By Rick McClatchy
American churches will need to make significant changes in this century in order to remain relevant and vital.
Two major things will be driving the need for change — a new philosophical outlook and globalization. The age of thinking of the world in purely rationalistic term is slowly being replaced by a way of thinking that leaves more room for experience, intuition, doubt and mystery. The impact of globalization is seen in the areas of communication, commerce, travel, education and immigration. Churches responding to these changes should consider making at least three major changes.
The number of Americans looking for church programs to join is diminishing. Churches will be considered more relevant by the American population as they move out into the community, performing Kingdom ministries that benefit the local and global community. This shift can be described in several ways: from attraction to incarnation, from internally focused to externally focused, from church-based to Kingdom-based. This shift will require a new kind of laity that is capable of performing ministry/witness out in the community as they interact with others. Laity must now become ministers who can participate fully in God’s mission in the world.
American churches will need to become more multi-culturally competent.
The population of the United States is growing more diverse, and there is no indication of that trend changing. This diversity is broader than just race, but race in many churches still remains high on the list of needed multicultural changes. For example, about 80% of American churches are made up of predominantly of one race, and 67% of the congregants believe their church is doing enough to be ethnically diverse. The era of homogeneous congregations will not fare as well with younger generations, who appreciate organizations and institutions that match the cultural diversity the community. Churches will need to develop the same skills of crossing cultural barriers competently that vocational missionaries posses. This need for multicultural competence will become even more pressing as a church becomes more missionally engaged in the community.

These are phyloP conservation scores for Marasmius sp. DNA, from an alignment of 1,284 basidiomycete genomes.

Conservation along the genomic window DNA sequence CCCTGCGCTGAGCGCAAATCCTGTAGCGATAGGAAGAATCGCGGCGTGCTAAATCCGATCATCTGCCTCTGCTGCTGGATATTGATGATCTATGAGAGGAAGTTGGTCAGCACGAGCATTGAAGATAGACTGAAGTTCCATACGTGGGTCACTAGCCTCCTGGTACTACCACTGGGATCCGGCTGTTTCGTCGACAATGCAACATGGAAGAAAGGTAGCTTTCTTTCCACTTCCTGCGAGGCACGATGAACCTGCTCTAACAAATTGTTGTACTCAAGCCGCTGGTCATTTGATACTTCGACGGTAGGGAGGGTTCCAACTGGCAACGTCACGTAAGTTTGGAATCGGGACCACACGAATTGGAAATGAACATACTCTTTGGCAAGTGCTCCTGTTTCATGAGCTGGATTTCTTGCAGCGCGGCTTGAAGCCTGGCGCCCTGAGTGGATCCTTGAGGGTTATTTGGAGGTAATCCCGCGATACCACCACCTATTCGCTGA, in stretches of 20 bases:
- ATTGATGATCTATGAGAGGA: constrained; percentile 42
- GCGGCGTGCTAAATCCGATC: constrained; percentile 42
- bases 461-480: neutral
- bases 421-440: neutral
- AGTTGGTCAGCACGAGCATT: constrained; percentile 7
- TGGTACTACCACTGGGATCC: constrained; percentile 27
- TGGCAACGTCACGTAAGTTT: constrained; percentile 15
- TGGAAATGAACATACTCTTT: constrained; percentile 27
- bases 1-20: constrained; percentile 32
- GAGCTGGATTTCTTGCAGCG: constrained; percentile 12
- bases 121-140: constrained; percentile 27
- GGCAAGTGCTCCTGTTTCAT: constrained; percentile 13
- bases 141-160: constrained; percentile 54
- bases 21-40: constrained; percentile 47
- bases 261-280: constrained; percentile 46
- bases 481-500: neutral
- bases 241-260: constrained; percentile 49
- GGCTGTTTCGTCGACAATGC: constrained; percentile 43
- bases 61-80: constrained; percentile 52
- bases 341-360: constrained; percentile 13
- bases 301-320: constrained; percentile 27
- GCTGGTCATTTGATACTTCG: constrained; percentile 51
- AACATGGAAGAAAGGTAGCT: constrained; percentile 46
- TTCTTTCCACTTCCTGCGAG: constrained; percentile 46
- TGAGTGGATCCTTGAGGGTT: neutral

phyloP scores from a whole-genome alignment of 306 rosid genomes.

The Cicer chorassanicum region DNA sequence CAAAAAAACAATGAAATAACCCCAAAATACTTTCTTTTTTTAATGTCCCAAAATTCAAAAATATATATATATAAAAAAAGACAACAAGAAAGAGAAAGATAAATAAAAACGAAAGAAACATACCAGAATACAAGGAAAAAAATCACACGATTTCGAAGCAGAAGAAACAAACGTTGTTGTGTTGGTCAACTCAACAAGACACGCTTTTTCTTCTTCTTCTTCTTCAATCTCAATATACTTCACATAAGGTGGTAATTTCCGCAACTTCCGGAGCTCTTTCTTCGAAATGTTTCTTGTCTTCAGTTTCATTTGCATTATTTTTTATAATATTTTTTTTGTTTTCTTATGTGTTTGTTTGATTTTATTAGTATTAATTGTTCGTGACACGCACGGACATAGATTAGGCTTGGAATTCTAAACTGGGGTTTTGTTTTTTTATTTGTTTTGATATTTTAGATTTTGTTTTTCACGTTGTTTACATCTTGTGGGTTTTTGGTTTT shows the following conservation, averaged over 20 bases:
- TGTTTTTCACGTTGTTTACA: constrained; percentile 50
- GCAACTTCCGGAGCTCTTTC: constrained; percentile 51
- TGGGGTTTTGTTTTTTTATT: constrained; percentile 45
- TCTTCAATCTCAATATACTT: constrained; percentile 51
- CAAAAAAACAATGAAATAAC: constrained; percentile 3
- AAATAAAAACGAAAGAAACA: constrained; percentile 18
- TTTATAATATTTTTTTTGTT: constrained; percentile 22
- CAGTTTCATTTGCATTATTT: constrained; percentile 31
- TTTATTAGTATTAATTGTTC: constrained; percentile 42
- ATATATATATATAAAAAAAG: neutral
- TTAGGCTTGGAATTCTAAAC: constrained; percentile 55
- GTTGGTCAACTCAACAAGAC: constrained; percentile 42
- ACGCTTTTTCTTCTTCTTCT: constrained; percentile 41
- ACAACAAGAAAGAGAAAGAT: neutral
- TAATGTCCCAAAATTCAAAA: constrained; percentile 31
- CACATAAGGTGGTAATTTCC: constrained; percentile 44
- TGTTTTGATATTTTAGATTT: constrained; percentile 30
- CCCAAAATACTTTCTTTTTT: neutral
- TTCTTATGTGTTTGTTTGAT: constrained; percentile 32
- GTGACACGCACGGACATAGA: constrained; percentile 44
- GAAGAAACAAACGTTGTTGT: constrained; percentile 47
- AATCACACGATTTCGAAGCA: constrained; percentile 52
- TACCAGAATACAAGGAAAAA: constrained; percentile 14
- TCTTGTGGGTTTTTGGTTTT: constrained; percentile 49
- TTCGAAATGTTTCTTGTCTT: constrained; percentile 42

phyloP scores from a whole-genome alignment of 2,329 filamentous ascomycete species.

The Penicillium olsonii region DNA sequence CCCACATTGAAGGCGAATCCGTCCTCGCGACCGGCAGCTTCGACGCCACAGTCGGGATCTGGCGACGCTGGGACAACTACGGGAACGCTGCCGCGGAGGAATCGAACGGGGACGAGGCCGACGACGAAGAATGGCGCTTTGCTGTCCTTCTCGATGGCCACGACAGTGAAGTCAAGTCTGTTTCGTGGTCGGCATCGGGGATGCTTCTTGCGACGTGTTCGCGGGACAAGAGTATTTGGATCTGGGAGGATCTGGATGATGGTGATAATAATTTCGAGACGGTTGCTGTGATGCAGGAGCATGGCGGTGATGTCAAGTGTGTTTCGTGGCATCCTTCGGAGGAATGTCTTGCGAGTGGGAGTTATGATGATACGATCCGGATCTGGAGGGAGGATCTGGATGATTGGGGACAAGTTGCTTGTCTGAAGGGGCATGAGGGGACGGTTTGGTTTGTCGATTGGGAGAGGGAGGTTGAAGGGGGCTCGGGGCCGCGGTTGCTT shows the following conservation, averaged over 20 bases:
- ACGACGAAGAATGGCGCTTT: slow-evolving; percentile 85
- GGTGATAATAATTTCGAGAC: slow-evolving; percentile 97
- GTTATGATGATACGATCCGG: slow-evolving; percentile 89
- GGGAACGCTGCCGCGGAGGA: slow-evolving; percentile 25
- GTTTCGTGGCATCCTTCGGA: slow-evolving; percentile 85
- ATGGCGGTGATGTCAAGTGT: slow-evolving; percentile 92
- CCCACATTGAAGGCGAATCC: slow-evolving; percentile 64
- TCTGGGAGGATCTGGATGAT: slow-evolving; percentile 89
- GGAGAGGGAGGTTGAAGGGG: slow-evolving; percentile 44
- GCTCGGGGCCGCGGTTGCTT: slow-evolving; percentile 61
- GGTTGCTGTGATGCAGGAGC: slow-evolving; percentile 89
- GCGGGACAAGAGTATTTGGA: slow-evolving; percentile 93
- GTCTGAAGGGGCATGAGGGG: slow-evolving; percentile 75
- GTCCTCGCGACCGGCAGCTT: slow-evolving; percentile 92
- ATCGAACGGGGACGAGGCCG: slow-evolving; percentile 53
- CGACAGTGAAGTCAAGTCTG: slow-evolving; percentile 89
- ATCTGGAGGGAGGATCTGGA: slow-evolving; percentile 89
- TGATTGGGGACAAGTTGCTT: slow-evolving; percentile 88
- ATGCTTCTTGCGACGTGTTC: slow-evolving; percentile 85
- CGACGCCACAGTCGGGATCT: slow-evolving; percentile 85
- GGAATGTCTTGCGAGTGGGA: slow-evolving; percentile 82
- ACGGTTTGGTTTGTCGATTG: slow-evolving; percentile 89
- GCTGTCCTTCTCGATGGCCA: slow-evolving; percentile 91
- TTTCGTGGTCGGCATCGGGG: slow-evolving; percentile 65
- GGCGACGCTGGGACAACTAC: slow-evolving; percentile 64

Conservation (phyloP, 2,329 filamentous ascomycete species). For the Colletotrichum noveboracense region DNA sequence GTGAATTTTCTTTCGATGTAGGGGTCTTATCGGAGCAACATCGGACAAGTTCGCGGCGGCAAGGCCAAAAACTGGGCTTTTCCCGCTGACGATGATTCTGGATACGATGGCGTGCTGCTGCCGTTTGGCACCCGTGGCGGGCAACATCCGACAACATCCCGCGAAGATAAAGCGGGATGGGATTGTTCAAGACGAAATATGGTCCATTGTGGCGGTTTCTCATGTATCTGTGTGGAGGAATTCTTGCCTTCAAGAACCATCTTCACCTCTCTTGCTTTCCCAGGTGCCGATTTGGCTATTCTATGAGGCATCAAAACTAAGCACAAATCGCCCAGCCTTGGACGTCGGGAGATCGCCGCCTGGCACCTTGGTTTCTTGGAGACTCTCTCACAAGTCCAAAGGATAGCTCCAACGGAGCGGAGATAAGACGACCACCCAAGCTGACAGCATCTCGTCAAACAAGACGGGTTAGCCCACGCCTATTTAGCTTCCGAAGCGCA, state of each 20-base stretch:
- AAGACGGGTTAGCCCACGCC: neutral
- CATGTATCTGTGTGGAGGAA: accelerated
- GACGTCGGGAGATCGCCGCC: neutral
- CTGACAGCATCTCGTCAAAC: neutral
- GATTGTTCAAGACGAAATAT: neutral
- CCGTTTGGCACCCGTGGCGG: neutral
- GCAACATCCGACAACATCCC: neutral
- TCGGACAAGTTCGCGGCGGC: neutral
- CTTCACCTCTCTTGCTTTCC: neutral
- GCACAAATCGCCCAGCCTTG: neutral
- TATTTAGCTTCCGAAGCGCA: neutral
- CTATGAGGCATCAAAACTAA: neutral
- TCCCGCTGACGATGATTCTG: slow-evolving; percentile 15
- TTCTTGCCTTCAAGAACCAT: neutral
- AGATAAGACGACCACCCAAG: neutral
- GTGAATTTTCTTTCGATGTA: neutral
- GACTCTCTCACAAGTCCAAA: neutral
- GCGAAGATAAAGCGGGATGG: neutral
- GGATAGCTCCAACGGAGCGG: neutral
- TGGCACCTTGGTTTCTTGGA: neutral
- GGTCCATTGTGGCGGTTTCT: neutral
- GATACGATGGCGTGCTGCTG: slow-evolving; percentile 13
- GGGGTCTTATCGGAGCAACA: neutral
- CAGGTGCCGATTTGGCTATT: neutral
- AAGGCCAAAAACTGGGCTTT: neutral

American churches will need to formulate a mystically infused spirituality.
For most American churches, spirituality is formed through scripture reading and worship. This type of spirituality reflects a rationalistic, verbal and programmatic basis. The church must add another dimension to its spirituality that is infused by the awe of nature, life and the cosmos. This spiritually is intuitive, experiential, contemplative and non-verbal. The church has a rich mystical tradition going back to Jesus, which needs to be explored and revitalized.
This shift will be more in keeping with the new way of thinking found in culture. The importance of creeds, confessions, doctrine and denominational identity will diminish, but not disappear. The church will need to help people not just think about God, but to experience and encounter God in everyday life. Furthermore, this deep mystical spirituality will lead to greater ecumenical and interfaith understanding and cooperation, which will grow in importance in our increasingly religiously diverse communities.
Rick McClatchy serves as the Field Coordinator for CBF of Texas.